• FICO score will be largely irrelevant in next 5 years. While the company has remained under the radar with the Consumer Financial Board, which is too busy attacking the banks to yet look at the underlying flawed foundation/credit bureau underpinnings of people’s financial lives, the fintech newcos are heeding consumers’ pain and addressing it appropriately with their own measures and credit risk models.
  • The success that alt lenders have with SMBs will continue to accelerate as new small business owners discover the advantages of going with non-traditional lenders and the word spreads organically throughout local business communities. As some of these businesses grow into small franchises over the next decade, they will continue to be proponents and users of crowdfunding and alternative lending as their loan size needs increase and in some cases, become permanently disenfranchised from traditional lenders.
  • Mobile is still greenfield for fintech. The companies that figure this out will rule in the next 5 years, regardless of their position today.

While small compared to more formal tech industry events, the PLAY conference is representative of a new wave of bringing tech to a wider audience in the spirit of Dreamforce (i.e. providing substantive sessions and/or high profile speakers at low cost/free tickets) and content curation in which students or “non-experts” are developing independent voices and running their own home grown events versus passive attendance at more established/massive industry events. Panels and speakers tend to be less scripted, if at all, engendering honest and meaningful discussion. While not entirely free from “pay for play,” these under the radar “micro conferences” are at the least refreshing and gaining mindshare as they literally allow everyone to be in the same room, and can be highly insightful when attendees’ and presenters’ guards are down. We’ll be covering more of these organic, niche events in the coming year.

Personal finance tracker Mint brings Bitcoin into its fold through Coinbase support

The personal finance app Mint is now tracking Bitcoin, the company said on Wednesday. An update to the app allows its roughly 14 million users to view their Bitcoin transactions — albeit only those going through Bitcoin wallet and exchange outfit Coinbase — alongside accounts involving more traditional currencies. According to the companies, Coinbase currently supports over 870,000 consumer wallets, making it the largest Bitcoin wallet service out there.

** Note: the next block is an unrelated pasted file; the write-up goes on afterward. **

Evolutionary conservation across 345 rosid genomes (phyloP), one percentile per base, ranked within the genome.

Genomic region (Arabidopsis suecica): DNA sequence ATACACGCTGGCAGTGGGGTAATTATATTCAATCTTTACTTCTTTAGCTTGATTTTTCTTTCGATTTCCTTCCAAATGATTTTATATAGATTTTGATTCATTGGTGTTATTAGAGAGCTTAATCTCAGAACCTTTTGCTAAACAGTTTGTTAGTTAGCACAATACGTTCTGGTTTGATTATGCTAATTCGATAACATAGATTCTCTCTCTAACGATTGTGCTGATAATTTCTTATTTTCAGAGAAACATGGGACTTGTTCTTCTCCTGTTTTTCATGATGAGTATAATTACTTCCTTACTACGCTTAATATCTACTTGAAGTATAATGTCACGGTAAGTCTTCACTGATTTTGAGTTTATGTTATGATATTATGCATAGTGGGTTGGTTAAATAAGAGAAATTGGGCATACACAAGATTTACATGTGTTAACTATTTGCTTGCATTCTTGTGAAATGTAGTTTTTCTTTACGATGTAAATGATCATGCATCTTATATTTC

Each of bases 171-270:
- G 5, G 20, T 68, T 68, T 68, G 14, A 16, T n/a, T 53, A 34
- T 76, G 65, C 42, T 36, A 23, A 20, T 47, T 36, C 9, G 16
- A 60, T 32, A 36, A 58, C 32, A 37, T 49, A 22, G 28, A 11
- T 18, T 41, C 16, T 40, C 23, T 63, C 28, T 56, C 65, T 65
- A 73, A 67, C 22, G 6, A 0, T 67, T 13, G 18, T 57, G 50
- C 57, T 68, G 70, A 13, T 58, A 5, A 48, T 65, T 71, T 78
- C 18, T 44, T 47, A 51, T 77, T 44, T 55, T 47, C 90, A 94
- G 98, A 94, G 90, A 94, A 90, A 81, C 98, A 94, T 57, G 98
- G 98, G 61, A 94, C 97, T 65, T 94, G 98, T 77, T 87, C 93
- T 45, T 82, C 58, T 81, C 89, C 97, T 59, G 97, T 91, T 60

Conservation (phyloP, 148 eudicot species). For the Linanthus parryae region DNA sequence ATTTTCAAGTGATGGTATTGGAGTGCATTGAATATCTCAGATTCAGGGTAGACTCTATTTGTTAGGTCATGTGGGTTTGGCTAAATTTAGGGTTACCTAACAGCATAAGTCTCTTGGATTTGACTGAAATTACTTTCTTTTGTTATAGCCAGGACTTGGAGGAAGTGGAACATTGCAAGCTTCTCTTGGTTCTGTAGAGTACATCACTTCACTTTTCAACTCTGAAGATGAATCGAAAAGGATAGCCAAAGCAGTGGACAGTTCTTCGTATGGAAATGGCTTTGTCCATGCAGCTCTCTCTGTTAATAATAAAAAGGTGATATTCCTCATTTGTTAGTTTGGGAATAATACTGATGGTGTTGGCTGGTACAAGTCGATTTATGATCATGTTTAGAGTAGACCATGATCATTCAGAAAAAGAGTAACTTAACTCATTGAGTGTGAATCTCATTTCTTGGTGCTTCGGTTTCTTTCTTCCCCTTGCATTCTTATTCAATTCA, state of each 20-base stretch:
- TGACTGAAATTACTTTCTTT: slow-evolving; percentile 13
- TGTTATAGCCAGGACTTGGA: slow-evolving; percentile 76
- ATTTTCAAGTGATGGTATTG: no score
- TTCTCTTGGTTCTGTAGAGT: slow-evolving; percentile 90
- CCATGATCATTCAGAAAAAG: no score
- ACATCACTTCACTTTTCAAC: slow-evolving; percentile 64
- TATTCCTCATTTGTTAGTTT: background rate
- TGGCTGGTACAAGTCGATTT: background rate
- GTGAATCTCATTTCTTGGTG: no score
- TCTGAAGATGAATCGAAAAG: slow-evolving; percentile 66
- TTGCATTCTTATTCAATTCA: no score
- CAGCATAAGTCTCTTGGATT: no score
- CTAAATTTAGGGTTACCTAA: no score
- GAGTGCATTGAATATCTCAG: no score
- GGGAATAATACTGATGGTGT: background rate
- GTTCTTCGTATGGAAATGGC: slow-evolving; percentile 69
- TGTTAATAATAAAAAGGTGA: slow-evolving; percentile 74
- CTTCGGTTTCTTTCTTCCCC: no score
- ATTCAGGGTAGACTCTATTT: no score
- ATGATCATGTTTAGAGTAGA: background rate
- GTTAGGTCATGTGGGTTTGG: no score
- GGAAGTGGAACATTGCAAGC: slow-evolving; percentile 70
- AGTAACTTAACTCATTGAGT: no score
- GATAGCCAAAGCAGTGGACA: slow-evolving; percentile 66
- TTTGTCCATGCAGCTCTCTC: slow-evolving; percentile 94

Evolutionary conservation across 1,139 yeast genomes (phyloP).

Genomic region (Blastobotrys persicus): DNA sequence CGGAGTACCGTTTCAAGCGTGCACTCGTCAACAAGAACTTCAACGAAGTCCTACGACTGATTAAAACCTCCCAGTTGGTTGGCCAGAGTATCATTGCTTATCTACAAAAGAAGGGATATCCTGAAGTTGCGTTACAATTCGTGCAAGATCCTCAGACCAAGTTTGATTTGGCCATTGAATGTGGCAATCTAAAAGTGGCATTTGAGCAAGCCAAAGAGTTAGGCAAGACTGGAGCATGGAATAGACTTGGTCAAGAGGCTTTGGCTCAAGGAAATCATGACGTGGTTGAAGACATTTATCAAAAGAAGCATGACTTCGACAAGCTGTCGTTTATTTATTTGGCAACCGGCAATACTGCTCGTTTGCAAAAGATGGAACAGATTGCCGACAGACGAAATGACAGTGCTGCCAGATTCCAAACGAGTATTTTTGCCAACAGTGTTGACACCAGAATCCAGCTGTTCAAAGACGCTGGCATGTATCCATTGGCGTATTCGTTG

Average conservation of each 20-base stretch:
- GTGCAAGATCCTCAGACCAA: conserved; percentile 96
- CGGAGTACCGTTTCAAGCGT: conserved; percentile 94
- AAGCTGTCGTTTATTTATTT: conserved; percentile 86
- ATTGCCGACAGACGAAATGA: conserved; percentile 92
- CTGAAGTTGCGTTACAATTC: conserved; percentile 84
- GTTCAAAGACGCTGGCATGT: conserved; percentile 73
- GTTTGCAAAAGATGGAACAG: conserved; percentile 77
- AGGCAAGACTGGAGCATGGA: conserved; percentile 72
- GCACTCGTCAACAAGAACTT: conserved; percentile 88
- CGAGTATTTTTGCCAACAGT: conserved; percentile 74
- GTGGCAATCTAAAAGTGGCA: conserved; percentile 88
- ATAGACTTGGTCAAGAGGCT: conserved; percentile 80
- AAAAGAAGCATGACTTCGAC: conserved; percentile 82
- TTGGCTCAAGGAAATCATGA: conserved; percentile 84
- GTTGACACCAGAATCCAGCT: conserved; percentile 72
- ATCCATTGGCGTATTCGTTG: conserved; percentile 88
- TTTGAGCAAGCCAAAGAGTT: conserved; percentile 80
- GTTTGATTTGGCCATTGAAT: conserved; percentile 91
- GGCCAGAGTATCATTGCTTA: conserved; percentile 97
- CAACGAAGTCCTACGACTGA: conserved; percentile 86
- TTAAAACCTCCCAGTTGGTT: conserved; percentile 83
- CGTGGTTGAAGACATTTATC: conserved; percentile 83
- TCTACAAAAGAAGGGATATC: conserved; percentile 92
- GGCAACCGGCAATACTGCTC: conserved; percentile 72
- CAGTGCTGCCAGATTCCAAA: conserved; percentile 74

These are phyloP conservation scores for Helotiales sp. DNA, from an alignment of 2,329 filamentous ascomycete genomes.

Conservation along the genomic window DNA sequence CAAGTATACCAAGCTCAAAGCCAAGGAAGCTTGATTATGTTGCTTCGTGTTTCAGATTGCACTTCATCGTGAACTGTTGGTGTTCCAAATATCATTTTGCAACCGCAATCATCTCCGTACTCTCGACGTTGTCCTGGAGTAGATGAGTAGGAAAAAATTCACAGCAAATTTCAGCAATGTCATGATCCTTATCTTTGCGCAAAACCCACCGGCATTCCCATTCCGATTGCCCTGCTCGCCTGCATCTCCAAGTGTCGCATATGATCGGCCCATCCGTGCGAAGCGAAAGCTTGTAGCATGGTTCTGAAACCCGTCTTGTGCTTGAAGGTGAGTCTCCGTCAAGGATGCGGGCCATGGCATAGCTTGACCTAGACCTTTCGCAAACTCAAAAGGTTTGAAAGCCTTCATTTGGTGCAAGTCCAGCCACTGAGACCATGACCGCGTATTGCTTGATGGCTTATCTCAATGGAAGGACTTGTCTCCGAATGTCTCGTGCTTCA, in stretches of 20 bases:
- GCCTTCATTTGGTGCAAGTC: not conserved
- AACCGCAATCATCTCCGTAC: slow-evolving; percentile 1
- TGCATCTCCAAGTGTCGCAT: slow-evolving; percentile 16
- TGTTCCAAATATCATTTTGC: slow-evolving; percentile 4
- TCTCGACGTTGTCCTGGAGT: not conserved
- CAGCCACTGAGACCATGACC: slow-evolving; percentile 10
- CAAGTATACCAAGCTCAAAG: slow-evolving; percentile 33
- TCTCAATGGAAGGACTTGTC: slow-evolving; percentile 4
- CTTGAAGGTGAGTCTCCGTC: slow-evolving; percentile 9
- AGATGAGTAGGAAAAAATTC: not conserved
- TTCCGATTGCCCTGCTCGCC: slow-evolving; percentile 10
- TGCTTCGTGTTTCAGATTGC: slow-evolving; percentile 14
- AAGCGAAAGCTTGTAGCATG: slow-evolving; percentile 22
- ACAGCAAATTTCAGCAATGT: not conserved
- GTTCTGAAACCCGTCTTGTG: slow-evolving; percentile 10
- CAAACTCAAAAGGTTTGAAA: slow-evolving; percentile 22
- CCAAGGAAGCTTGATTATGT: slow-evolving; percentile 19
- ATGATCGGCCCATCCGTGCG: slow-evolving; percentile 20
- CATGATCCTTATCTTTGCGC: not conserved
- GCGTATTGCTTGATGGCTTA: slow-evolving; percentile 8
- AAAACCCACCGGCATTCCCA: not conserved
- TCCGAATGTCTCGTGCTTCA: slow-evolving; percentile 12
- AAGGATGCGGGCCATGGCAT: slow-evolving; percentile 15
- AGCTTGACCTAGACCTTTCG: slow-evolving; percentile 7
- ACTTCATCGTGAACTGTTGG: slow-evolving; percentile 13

Sequoia leads $5M investment in FutureAdvisor

FutureAdvisor raised $5 million from Sequoia, Keith Rabois and Jeremy Stoppelman to build out its personal finance advising service. The Seattle company makes it easy to get tips on how to reduce fees and taxes, diversify your portfolio and achieve your financial goals.

Receipt tracker Lemon hits 1 million users, adds Mint-like features

Lemon, a personal spending tracker service, has proven pretty popular with 1 million users signing up in less than four months. Now, the company is looking to go beyond just receipt storage into Mint territory with an update that helps categorize and total up spending.

Citi and MSN’s Bundle Visualizes Personal Spending

Bundle.com launched this week a data visualization site for personal spending. The company, founded last June with funding from strategic investors Citigroup, Microsoft and Morningstar, helps users understand how they match up to others in their demographics and locations with regards to monthly household expenditures.

If You’ve Got the Money, KaChing’s Got the Investors

kaching logokaChing, a Palo Alto, Calif.-based startup backed by Netscape founder Marc Andreessen and Open Table CEO Jeff Jordan, launched a web site today that aims to be a marketplace where anyone can access talented investors. With kaChing, people can choose to invest their money according to the trades of investors featured on the site. It first started out as an application on Facebook, which attracted hundreds of thousands of users who managed mock portfolios. Read More about If You’ve Got the Money, KaChing’s Got the Investors